“Just say no to blasphemy laws”

by Walter Olson on October 26, 2009

“Perhaps in an effort to rehabilitate the United States’ image in the Muslim world, the Obama administration has joined a U.N. effort to restrict religious speech. This country should never sacrifice freedom of expression on the altar of religion.” [Jonathan Turley, USA Today via Balko; & welcome Above the Law readers]

{ 7 comments }

1 Bill Poser 10.26.09 at 3:27 am

The irony is that if such laws were equitably enforced, the Qur’an would be banned and and prayers routinely recited in mosques would result in prosecution. The Muslims who advocate the prohibition of “defamation of religion” have no interest in anything other than preventing criticism of Islam.

2 Bob Lipton 10.26.09 at 8:15 am

Walter, thanks for the link. Other than that, given the civil libertarian nature of this site, no other comment should be necessary, not even Mr. Poser’s pithy and accurate one. Not even this, beyond the first sentence, but I tend to be wordy.

Thanks for all the links, guys.

Bob

3 Todd Rogers 10.26.09 at 8:23 am

Mr. Poser:
Consider yourself duly notified. I’m turning you in.

4 GregS 10.26.09 at 10:40 am

Wait a moment! Wasn’t it the Bushies who were supposed to be about enshrining religion in law? And the Democrats who were against it?

5 A.W. 10.26.09 at 4:28 pm

Two thoughts on this.

First, where were the same people when christianity was facing blasphemy funded by the U.S. govt.? Anyone remember the piss christ, or the virgin mary smeared with elephant dung?

Second, it is utterly correct to say one man’s faith is another’s blasphemy. The belief that the messiah has been here and his name is christ is blasphemy to jews. the belief that this isn’t true is blasphemy to christians. and so forth and so on. it is unworkable, not to mention flagrantly unconstitutional.

We will set a new land speed record should this pass, as litterally less than a nanosecond will pass between any of these anti-blasphemy laws being passed and the supreme court striking it down. so it means that such efforts represent a waste of our time.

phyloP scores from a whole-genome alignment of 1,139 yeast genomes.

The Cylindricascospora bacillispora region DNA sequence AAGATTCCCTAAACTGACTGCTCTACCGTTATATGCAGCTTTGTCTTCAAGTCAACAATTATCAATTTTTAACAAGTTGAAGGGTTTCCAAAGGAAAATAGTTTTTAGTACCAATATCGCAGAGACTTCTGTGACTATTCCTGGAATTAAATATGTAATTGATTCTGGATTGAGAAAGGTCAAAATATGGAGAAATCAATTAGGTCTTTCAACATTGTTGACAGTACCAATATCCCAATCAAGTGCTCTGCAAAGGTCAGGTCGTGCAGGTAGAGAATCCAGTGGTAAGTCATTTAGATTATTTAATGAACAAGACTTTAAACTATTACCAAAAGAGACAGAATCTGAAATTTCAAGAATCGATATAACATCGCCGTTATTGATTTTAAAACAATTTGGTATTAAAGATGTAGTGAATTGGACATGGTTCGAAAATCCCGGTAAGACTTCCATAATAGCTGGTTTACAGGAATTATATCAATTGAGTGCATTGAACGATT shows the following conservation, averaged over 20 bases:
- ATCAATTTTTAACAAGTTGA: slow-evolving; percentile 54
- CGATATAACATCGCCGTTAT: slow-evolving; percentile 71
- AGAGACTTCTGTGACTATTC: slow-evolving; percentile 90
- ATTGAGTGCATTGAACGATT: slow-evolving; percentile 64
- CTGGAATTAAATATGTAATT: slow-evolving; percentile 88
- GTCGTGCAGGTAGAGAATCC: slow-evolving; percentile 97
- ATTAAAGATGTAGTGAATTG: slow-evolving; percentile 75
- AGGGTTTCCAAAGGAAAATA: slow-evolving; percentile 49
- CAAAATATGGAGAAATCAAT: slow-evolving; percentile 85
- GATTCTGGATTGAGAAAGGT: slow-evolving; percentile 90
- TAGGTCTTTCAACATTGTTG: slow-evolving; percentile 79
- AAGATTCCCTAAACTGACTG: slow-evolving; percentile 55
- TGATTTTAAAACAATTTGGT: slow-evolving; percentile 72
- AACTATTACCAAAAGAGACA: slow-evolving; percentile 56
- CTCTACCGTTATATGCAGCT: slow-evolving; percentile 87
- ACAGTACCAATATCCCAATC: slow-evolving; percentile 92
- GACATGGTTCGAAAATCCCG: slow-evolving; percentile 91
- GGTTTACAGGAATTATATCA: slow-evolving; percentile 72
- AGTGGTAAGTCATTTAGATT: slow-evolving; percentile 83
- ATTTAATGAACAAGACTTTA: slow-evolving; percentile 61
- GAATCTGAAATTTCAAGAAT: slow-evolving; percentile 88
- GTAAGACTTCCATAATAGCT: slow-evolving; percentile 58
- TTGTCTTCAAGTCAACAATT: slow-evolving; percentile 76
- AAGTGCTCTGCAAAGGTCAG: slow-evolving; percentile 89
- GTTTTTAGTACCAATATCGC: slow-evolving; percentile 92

Of course there is one positive side to that. if they are busy passing anti-free-thought measures that are dead on arrival, they won’t have as much resources ready to f—- up our healthcare system and f— up our economy with cap and trade. so that is something.

6 MF 10.26.09 at 8:11 pm

We will set a new land speed record should this pass, as literally less than a nanosecond will pass between any of these anti-blasphemy laws being passed and the supreme court striking it down. so it means that such efforts represent a waste of our time.

What you write should be true, but we have to remember that any treaties that the US enters into will trump even the US Constitution, I believe. I don’t think this would be the case here, but the horrific “U.N. Convention on the Rights of the Child” would destroy many parental rights that we wouldn’t imagine. (See http://www.ParentalRights.org for more info.) We have to be VERY careful what we actually commit ourselves to.

7 Frank 10.27.09 at 2:38 am

A.W.’s confidence in the legal resolution to this issue could be snuffed out quickly by a constitutional penumbra or emanation or fart that no one but the swing vote on the court can see or justify.

I’m not an investment whiz, but, I feel confident that if you find a company that manufactures pitchforks and torches, you should go long that stock.

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